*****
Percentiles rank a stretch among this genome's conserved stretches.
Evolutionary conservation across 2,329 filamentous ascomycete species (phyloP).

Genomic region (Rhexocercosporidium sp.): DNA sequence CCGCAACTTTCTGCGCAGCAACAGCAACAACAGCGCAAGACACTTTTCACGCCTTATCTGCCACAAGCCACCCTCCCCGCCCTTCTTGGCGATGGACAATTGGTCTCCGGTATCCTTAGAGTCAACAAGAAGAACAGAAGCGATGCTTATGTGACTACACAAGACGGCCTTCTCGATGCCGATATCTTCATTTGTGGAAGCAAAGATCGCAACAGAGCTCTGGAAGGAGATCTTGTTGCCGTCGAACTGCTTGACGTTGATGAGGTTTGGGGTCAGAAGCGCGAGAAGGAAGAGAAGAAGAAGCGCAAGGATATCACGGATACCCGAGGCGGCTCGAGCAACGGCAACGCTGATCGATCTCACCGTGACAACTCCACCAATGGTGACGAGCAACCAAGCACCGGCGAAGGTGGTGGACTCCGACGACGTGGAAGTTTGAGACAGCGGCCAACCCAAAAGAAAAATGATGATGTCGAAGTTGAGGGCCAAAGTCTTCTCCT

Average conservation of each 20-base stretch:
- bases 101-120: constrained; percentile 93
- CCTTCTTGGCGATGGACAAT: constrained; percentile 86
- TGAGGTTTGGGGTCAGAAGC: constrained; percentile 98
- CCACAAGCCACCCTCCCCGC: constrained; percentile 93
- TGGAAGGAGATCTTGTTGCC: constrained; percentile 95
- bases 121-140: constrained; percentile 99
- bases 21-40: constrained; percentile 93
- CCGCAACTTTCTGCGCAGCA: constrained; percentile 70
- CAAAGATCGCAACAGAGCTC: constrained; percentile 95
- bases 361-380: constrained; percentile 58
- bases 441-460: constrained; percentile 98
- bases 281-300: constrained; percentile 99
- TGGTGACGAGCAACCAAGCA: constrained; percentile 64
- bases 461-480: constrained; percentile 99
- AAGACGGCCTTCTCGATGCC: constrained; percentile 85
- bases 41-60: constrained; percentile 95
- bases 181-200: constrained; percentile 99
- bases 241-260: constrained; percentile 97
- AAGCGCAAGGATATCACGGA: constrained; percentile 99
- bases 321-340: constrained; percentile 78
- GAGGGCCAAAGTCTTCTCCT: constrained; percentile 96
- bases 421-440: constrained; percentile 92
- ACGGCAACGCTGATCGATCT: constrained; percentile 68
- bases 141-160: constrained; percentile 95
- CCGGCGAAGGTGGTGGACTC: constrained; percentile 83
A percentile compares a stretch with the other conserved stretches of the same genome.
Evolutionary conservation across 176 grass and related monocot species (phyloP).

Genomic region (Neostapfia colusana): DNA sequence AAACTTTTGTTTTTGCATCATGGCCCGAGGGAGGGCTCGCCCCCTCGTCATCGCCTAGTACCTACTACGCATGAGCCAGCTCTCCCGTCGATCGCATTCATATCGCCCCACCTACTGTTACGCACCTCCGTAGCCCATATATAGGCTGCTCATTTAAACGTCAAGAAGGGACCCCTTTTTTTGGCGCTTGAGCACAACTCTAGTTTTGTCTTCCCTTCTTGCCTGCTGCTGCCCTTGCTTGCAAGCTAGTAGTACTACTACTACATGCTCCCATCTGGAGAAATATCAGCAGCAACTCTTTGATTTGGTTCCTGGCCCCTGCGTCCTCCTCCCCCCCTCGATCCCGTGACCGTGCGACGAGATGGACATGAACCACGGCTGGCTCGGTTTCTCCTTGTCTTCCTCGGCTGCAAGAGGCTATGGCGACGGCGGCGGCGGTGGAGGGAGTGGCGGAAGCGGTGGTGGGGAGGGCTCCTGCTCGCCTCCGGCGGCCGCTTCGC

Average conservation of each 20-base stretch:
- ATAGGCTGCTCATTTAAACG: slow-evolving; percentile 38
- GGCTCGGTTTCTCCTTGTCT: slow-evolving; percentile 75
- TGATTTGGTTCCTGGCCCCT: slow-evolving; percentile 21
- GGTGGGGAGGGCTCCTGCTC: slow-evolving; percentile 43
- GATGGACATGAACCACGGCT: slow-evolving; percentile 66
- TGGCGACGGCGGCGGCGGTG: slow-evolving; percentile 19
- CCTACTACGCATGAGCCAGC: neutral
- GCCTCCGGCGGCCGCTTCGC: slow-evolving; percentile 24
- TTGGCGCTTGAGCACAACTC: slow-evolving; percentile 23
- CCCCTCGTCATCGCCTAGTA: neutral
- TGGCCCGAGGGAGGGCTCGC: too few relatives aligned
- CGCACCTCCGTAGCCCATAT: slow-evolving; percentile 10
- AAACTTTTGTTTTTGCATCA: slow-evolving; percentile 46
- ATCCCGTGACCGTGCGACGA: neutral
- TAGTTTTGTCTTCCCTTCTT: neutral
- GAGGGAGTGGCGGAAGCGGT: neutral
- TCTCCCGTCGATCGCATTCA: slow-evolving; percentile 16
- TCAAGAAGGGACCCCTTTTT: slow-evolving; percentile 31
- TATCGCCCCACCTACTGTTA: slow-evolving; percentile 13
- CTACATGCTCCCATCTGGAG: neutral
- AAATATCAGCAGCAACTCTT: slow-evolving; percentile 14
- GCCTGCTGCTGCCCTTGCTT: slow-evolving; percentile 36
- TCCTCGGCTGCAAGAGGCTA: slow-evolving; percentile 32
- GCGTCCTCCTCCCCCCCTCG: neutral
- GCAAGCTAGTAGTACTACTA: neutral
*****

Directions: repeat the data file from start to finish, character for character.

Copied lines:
Percentiles rank a stretch among this genome's conserved stretches.
Evolutionary conservation across 2,329 filamentous ascomycete species (phyloP).

Genomic region (Rhexocercosporidium sp.): DNA sequence CCGCAACTTTCTGCGCAGCAACAGCAACAACAGCGCAAGACACTTTTCACGCCTTATCTGCCACAAGCCACCCTCCCCGCCCTTCTTGGCGATGGACAATTGGTCTCCGGTATCCTTAGAGTCAACAAGAAGAACAGAAGCGATGCTTATGTGACTACACAAGACGGCCTTCTCGATGCCGATATCTTCATTTGTGGAAGCAAAGATCGCAACAGAGCTCTGGAAGGAGATCTTGTTGCCGTCGAACTGCTTGACGTTGATGAGGTTTGGGGTCAGAAGCGCGAGAAGGAAGAGAAGAAGAAGCGCAAGGATATCACGGATACCCGAGGCGGCTCGAGCAACGGCAACGCTGATCGATCTCACCGTGACAACTCCACCAATGGTGACGAGCAACCAAGCACCGGCGAAGGTGGTGGACTCCGACGACGTGGAAGTTTGAGACAGCGGCCAACCCAAAAGAAAAATGATGATGTCGAAGTTGAGGGCCAAAGTCTTCTCCT

Average conservation of each 20-base stretch:
- bases 101-120: constrained; percentile 93
- CCTTCTTGGCGATGGACAAT: constrained; percentile 86
- TGAGGTTTGGGGTCAGAAGC: constrained; percentile 98
- CCACAAGCCACCCTCCCCGC: constrained; percentile 93
- TGGAAGGAGATCTTGTTGCC: constrained; percentile 95
- bases 121-140: constrained; percentile 99
- bases 21-40: constrained; percentile 93
- CCGCAACTTTCTGCGCAGCA: constrained; percentile 70
- CAAAGATCGCAACAGAGCTC: constrained; percentile 95
- bases 361-380: constrained; percentile 58
- bases 441-460: constrained; percentile 98
- bases 281-300: constrained; percentile 99
- TGGTGACGAGCAACCAAGCA: constrained; percentile 64
- bases 461-480: constrained; percentile 99
- AAGACGGCCTTCTCGATGCC: constrained; percentile 85
- bases 41-60: constrained; percentile 95
- bases 181-200: constrained; percentile 99
- bases 241-260: constrained; percentile 97
- AAGCGCAAGGATATCACGGA: constrained; percentile 99
- bases 321-340: constrained; percentile 78
- GAGGGCCAAAGTCTTCTCCT: constrained; percentile 96
- bases 421-440: constrained; percentile 92
- ACGGCAACGCTGATCGATCT: constrained; percentile 68
- bases 141-160: constrained; percentile 95
- CCGGCGAAGGTGGTGGACTC: constrained; percentile 83
A percentile compares a stretch with the other conserved stretches of the same genome.
Evolutionary conservation across 176 grass and related monocot species (phyloP).

Genomic region (Neostapfia colusana): DNA sequence AAACTTTTGTTTTTGCATCATGGCCCGAGGGAGGGCTCGCCCCCTCGTCATCGCCTAGTACCTACTACGCATGAGCCAGCTCTCCCGTCGATCGCATTCATATCGCCCCACCTACTGTTACGCACCTCCGTAGCCCATATATAGGCTGCTCATTTAAACGTCAAGAAGGGACCCCTTTTTTTGGCGCTTGAGCACAACTCTAGTTTTGTCTTCCCTTCTTGCCTGCTGCTGCCCTTGCTTGCAAGCTAGTAGTACTACTACTACATGCTCCCATCTGGAGAAATATCAGCAGCAACTCTTTGATTTGGTTCCTGGCCCCTGCGTCCTCCTCCCCCCCTCGATCCCGTGACCGTGCGACGAGATGGACATGAACCACGGCTGGCTCGGTTTCTCCTTGTCTTCCTCGGCTGCAAGAGGCTATGGCGACGGCGGCGGCGGTGGAGGGAGTGGCGGAAGCGGTGGTGGGGAGGGCTCCTGCTCGCCTCCGGCGGCCGCTTCGC

Average conservation of each 20-base stretch:
- ATAGGCTGCTCATTTAAACG: slow-evolving; percentile 38
- GGCTCGGTTTCTCCTTGTCT: slow-evolving; percentile 75
- TGATTTGGTTCCTGGCCCCT: slow-evolving; percentile 21
- GGTGGGGAGGGCTCCTGCTC: slow-evolving; percentile 43
- GATGGACATGAACCACGGCT: slow-evolving; percentile 66
- TGGCGACGGCGGCGGCGGTG: slow-evolving; percentile 19
- CCTACTACGCATGAGCCAGC: neutral
- GCCTCCGGCGGCCGCTTCGC: slow-evolving; percentile 24
- TTGGCGCTTGAGCACAACTC: slow-evolving; percentile 23
- CCCCTCGTCATCGCCTAGTA: neutral
- TGGCCCGAGGGAGGGCTCGC: too few relatives aligned
- CGCACCTCCGTAGCCCATAT: slow-evolving; percentile 10
- AAACTTTTGTTTTTGCATCA: slow-evolving; percentile 46
- ATCCCGTGACCGTGCGACGA: neutral
- TAGTTTTGTCTTCCCTTCTT: neutral
- GAGGGAGTGGCGGAAGCGGT: neutral
- TCTCCCGTCGATCGCATTCA: slow-evolving; percentile 16
- TCAAGAAGGGACCCCTTTTT: slow-evolving; percentile 31
- TATCGCCCCACCTACTGTTA: slow-evolving; percentile 13
- CTACATGCTCCCATCTGGAG: neutral
- AAATATCAGCAGCAACTCTT: slow-evolving; percentile 14
- GCCTGCTGCTGCCCTTGCTT: slow-evolving; percentile 36
- TCCTCGGCTGCAAGAGGCTA: slow-evolving; percentile 32
- GCGTCCTCCTCCCCCCCTCG: neutral
- GCAAGCTAGTAGTACTACTA: neutral